Curving Knee – The curving knee is performed in the clinch position. It generates momentum by coming up and around going into an opponent’s side. These knees are very effective but you should be careful an opponent doesn’t off balance you when you throw the knee strike.
Jumping Knee – Jumping knees are knee strikes that are designed to attack the head of an opponent. With a jumping knee, you step up into the knee and gain elevation with the momentum. The jumping knee is an attack that can have great impact if you can land it into an opponent.
Flying Knee – Unlike the jumping knee which you jump up to knee, the flying knee is taken in one step jump towards a target. The flying knee is performed by switching your step and leaping forward with the rear leg to strike from the back. The switch momentum provides the impact needed to land the knee on an opponent. The flying knee is often done as a follow-up final sequence in a chained attack when the opponent is pushed backwards and off balance, usually when up against the rope.
Step up Knee – The step up knee is a technique that is performed while stepping up on an opponent’s leg to allow you to jump onto their knee. This is more of a Muay Boran technique because it is difficult to perform in a match.
Horizontal Elbow – The horizontal elbow is an elbow that is thrown horizontally at an opponent. The strike is usually aimed at the lower jaw or the chin of an elbow. If the elbow lands, it will usually have devastating effect because of the momentum behind the elbow. Another target you can aim for is the side of your opponent’s head in the temple area.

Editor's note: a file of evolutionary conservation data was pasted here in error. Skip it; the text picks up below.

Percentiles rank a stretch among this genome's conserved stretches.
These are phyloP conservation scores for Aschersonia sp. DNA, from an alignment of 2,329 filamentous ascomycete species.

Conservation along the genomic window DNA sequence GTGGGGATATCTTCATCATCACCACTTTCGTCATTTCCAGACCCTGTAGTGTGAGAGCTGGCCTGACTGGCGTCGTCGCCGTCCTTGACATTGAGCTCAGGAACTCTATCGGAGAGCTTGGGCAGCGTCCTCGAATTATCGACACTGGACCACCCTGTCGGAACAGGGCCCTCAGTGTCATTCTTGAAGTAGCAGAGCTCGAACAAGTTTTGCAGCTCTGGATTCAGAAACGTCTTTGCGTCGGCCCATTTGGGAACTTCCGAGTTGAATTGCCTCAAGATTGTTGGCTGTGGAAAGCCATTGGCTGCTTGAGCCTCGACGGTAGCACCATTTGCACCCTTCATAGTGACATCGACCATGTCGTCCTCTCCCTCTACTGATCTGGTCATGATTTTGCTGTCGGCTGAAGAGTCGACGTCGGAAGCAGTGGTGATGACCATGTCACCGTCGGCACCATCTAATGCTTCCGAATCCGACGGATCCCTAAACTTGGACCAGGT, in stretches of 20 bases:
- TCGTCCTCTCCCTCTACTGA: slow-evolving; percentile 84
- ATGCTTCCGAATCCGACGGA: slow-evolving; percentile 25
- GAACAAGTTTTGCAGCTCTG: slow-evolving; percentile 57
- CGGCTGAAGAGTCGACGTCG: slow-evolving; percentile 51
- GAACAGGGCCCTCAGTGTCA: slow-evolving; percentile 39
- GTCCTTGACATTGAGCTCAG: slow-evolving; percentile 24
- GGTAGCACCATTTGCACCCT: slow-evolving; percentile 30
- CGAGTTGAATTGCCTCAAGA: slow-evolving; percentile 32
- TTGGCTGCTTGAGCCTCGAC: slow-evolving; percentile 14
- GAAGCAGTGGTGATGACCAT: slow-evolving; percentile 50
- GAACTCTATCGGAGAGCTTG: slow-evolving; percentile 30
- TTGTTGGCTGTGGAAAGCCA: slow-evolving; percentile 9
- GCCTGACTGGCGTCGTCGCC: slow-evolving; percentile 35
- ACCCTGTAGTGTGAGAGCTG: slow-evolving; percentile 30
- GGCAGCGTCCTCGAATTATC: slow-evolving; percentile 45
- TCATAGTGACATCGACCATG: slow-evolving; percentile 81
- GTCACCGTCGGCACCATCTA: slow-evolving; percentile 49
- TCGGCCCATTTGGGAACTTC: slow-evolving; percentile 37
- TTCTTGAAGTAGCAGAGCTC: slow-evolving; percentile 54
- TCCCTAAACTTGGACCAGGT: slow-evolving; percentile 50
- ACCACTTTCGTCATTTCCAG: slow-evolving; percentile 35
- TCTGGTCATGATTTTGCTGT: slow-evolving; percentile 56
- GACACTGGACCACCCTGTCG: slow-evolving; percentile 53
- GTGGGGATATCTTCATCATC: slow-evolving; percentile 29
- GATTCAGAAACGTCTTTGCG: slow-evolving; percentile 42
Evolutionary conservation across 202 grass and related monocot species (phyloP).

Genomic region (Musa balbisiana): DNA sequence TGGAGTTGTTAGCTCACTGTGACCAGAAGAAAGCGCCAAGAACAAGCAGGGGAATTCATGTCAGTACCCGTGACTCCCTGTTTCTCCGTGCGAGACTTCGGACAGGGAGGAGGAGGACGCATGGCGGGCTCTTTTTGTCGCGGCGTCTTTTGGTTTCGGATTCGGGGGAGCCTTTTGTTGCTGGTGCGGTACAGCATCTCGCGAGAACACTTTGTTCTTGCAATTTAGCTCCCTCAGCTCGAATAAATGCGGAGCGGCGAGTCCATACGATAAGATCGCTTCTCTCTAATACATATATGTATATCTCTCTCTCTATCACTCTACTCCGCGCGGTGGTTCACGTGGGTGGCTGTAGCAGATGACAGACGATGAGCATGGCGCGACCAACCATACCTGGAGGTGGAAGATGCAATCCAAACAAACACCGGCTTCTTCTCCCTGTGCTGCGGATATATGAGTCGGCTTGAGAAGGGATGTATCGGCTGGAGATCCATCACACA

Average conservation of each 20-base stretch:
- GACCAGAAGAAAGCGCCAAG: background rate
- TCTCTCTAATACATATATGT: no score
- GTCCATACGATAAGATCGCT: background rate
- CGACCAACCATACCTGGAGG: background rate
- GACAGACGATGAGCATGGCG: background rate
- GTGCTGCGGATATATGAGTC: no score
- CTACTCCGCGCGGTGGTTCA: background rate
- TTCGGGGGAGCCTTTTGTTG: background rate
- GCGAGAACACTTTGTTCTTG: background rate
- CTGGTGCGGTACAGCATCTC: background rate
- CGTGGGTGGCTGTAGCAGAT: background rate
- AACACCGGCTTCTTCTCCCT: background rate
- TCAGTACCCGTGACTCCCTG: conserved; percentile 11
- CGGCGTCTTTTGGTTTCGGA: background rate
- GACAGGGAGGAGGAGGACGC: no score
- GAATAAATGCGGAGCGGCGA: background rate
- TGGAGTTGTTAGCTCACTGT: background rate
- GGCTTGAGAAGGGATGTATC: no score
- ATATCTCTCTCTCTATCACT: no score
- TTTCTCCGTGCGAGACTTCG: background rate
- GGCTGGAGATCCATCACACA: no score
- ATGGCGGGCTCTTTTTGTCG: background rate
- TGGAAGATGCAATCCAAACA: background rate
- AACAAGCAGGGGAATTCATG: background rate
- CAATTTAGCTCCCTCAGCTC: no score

Check out our Guide to the Horizontal Elbow
Uppercut Elbow – The Uppercut elbow is an elbow technique that is used to penetrate the high guard of an opponent. Unlike the horizontal elbow which can easily be blocked by an opponent’s guard, the uppercut elbow is a technique that is designed to pierce right down the middle of a guard.
Check out our Guide to the Uppercut Elbow
Forward Elbow Thrust – Like the Uppercut elbow, the forward thrust elbow is a technique that is designed to pierce through the guard of an opponent. The elbow is designed to be able to penetrate between a very tight Muay Thai guard and cut an opponent. This is one of the best elbows for cutting the forward of opponents because it is vicious in its execution of the elbow.
Check out our Guide to the Forward Elbow Thrust
Slashing Elbow – The slashing elbow is another basic elbow that is extremely effective in Muay thai. The slashing elbow is a technique that is designed to slash the guard of an opponent and cut above the eye. If it lands on any part of an opponent’s face it will cause damage. Generating your full momentum behind the elbow strike can cause a lot of damage to the opponent.
Check out our Guide to the Slashing Elbow
Backwards Elbow – The backwards elbow is an elbow strike that comes under an opponent and strikes upward aiming at the chin. This is a strike that can have devastating effect if you are able to land it cleanly on the opponent.
Check out our Guide to the Backwards Elbow
The Downward Jumping Elbow – This technique is just like the forward thrust elbow but it has a jumping motion with the elbow. This is a great elbow that you can use to close the distance from an opponent and land surprise strike against them.